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Why do we feel compelled to eat the entire serving of lasagna? Why do we like the paint brand that has our favorite baseball player in its commercials? Why do we remember our first kiss better than what happened last week?
We’re all prone to cognitive biases—quirks of the mind that distort reality in one way or another. These biases don’t adhere to logic or rational thinking. Our faulty perception gets in the way. We don’t see things as they truly are, and we often act on these misperceptions. We all can benefit from recognizing and understanding these biases.
Here’s a list of cognitive biases that are fairly common, along with descriptions and examples.
List of Cognitive Biases
Cognitive biases create problems for ourselves and society in general. While we can’t become immune to them, we can benefit from recognizing them in ourselves and others. Here, we’ve included a list of some of the most common cognitive biases, organized into three categories:
- Biases related to belief formation, decision-making, and behavior
- Biases related to social interaction
- Biases related to memory
Cognitive Biases Related to Belief Formation, Decision-Making, and Behavior
Some cognitive biases are associated with the way we form beliefs, the way we make decisions, and how we behave. Here’s a list of cognitive biases in this category.
Action bias is the tendency to take action rather than waiting for a better opportunity or more information. The Art of Thinking Clearly explains that, for early humans, delaying action could mean death (for instance, if a predator approached). While this is much less often the case for modern humans, we still instinctively want to act in all situations. However, this instinct causes problems in today’s complex world, when impulsive actions are more likely to cause difficulties than waiting and thinking things through.
Dennis voted for a candidate because he saw her signs all over the neighborhood, but he didn’t research her positions on the issues.
Anchoring describes the bias where we depend too heavily on an initial piece of information when making decisions. The bias causes us to favor that initial information, even if it’s irrelevant to the decision at hand.
Thinking, Fast and Slow explains that, when we are exposed to a particular number and then asked to estimate an unknown quantity, the initial number affects our estimate of the unknown quantity. Surprisingly, this happens even when the number has no meaningful relevance to the quantity to be estimated.
A nonprofit asks for different amounts of donations in its requests. When it asks for $400, the average donation is $143. When requesting $5, the average donation is $20.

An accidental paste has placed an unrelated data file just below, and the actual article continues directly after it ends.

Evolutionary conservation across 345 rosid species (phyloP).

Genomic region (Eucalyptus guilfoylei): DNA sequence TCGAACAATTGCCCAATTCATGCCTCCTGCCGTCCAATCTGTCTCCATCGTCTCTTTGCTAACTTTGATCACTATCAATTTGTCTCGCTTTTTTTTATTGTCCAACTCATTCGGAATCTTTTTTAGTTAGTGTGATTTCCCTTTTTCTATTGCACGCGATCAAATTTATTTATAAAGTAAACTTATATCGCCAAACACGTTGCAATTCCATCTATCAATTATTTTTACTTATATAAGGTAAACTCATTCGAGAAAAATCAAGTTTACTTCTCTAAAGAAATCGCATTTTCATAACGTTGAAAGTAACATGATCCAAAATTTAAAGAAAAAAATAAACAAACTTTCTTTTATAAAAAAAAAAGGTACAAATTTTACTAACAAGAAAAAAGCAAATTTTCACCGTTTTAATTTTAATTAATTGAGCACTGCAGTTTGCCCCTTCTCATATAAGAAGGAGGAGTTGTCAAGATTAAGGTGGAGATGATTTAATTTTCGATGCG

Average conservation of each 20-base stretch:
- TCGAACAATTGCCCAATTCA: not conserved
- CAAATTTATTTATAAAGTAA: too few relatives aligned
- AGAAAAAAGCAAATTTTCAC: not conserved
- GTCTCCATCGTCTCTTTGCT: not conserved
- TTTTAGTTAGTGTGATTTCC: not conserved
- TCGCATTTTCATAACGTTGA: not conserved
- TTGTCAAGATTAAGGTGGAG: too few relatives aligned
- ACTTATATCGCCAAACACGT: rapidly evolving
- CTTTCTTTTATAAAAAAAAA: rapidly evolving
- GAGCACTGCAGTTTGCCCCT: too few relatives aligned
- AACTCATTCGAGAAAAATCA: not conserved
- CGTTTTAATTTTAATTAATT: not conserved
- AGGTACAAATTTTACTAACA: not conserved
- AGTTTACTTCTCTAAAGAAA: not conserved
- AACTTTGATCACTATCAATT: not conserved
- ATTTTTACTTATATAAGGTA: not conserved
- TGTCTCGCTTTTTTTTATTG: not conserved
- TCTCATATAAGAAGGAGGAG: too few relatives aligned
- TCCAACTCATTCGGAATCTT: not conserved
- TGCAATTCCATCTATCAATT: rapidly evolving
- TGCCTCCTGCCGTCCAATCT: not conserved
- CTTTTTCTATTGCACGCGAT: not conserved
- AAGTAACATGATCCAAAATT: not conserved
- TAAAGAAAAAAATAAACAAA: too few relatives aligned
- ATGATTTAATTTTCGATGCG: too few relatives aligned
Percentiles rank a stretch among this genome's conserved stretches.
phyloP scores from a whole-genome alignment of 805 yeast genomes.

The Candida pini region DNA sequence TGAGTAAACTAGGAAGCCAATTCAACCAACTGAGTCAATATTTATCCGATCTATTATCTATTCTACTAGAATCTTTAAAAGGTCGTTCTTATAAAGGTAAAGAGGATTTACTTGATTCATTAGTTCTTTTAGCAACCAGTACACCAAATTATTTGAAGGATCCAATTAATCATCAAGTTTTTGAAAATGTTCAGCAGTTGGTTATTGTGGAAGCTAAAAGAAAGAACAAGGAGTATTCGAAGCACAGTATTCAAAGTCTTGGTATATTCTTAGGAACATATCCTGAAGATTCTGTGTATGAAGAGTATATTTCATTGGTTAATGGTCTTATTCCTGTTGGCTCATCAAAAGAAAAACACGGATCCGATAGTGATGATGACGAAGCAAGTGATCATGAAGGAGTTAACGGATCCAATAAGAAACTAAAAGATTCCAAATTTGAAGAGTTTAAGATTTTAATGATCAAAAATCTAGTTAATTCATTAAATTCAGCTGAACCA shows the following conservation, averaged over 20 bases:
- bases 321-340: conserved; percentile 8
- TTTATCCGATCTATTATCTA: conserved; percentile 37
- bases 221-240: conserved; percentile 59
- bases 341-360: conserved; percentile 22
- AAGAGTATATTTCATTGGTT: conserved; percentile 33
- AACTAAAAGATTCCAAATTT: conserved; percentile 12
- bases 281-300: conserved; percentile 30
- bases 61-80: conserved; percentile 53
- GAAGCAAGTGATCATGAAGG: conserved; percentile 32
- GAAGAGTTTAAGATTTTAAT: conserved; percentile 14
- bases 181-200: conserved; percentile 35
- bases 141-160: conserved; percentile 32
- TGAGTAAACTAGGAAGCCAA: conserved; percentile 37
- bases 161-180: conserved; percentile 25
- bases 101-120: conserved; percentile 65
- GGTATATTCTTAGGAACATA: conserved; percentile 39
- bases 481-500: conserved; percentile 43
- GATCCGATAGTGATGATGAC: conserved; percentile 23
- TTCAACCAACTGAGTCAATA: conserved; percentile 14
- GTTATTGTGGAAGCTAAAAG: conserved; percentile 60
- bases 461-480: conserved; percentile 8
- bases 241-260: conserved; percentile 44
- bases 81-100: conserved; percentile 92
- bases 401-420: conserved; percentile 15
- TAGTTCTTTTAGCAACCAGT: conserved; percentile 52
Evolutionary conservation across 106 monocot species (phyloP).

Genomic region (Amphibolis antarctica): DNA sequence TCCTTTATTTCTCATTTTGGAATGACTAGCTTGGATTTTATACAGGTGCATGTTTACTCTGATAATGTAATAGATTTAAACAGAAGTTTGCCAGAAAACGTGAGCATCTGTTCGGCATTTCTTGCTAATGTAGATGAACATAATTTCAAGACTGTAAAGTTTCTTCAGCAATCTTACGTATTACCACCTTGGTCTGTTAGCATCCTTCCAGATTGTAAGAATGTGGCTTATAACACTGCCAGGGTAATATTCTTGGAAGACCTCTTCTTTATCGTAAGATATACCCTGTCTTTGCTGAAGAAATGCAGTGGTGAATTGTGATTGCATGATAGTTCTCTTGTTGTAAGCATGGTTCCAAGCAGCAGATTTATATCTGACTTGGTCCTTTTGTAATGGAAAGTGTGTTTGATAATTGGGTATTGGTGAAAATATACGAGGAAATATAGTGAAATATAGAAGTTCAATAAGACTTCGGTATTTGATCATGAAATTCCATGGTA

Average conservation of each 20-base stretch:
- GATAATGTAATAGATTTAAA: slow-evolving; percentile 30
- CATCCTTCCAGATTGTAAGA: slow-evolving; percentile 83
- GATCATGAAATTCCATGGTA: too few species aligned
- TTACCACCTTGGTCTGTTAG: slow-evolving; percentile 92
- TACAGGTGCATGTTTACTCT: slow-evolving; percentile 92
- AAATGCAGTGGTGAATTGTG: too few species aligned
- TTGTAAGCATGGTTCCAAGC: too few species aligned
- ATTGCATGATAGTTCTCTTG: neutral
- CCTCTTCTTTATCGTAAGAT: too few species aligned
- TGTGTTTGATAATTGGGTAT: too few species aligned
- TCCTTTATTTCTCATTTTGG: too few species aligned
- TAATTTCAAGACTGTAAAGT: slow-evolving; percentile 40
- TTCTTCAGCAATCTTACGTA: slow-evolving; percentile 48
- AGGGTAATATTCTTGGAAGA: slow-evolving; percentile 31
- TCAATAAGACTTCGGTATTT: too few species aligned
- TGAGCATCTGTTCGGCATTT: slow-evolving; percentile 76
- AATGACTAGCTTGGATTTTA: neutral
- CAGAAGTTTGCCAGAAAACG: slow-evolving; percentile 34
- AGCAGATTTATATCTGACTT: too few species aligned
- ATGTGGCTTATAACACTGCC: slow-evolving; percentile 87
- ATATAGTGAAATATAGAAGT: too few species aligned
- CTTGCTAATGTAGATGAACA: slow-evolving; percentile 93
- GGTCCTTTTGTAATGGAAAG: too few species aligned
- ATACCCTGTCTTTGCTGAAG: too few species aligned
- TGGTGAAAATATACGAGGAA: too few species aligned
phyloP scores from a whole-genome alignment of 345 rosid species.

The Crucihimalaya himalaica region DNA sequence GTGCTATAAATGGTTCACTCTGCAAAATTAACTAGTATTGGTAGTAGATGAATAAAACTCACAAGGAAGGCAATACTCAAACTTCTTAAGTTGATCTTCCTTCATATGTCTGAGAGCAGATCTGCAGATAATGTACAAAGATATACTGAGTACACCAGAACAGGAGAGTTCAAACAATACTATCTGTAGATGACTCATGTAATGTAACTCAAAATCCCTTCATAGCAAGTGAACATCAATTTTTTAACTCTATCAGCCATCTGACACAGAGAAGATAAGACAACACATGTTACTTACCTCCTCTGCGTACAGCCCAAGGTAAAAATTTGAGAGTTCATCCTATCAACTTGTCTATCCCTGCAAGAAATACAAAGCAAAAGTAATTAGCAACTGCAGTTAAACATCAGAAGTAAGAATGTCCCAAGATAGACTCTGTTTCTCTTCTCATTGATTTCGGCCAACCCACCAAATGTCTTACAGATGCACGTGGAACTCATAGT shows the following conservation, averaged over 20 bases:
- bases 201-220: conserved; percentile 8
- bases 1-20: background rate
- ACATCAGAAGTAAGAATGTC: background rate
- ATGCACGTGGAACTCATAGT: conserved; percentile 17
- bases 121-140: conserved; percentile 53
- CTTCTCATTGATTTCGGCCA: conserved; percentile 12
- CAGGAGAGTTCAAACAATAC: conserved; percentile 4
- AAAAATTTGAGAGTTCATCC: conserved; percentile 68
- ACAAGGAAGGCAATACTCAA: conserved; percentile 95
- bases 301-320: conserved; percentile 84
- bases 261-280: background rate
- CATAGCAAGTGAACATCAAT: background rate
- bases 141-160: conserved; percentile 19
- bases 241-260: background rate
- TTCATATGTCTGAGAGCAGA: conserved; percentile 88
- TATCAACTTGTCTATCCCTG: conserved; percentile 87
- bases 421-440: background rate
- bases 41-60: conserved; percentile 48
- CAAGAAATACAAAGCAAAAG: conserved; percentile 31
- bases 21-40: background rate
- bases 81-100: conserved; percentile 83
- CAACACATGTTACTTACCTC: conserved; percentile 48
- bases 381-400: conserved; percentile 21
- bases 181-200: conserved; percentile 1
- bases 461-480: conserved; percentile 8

Next on our list of cognitive biases is attribute substitution. This is a “bait and switch” maneuver in which we unconsciously substitute an easy question for a harder one.
The book Superforecasting shares the story of Scottish physician and professor Archie Cochrane, who was known as the “father of evidence-based medicine.” His beliefs were put to the test in 1956 when he had a small cancerous lesion removed from his hand. Although this type of cancer typically didn’t spread, he was referred to a specialist, who found a lump under Cochrane’s arm and recommended surgery to remove it. Trusting the specialist, Cochrane agreed to the surgery.
Afterward, the specialist delivered bad news: He’d found cancerous tissue extending all the way into the chest and had removed an entire muscle. Cochrane later found out from the delayed pathologist’s report that the tissue in his arm and chest had never been cancerous at all. He lost an entire muscle in his chest and faced his own mortality, all without any empirical evidence of his supposed disease.
In Cochrane’s case, the question “Do I have cancer?” was impossible to answer without more data. But the question “Is it likely that this specialist knows whether or not I have cancer?” was much easier—and a resounding “Yes,” given the circumstances. Most of the time, we don’t realize we’re making this substitution, which explains why Cochrane was so quick to accept his false-positive diagnosis.
The availability heuristic (also known as the availability bias and the availability-misweighing tendency) was originally identified by psychologists Amos Tversky and Daniel Kahneman, as described in Kahneman’s book Thinking, Fast and Slow. It was first studied when researchers found that, when asked if there were more words in English that started with the letter “k” or had “k” as the third letter, subjects incorrectly guessed the former, as words that began with “k” came to mind more quickly and easily. Whatever comes to our mind more easily is weighted as more important or true.
Poor Charlie’s Almanack describes the availability heuristic as basically thinking that what we see is all there is. Our brain works with what’s available to us and doesn’t think as hard about what’s missing. We have a limited capacity to remember, recall, and think—so we jump to what’s easily available. By using only what’s recently available, we ignore other important data that would have helped us make a better decision.
The book Superforecasting uses the example of hearing the snap of a twig on the savannah. If it brings to mind a memory we have of a lion pouncing on its prey, we automatically conclude that a lion must be the source of the sound. If we’ve never witnessed or heard of a lion attack, we’ll interpret the sound differently. The availability heuristic plays out unconsciously, in fractions of a second.
Next on our list of cognitive biases is the better-than-average effect. We sometimes believe that we’re above average in every way and therefore better than everyone around us. This can lead to poor choices about the future.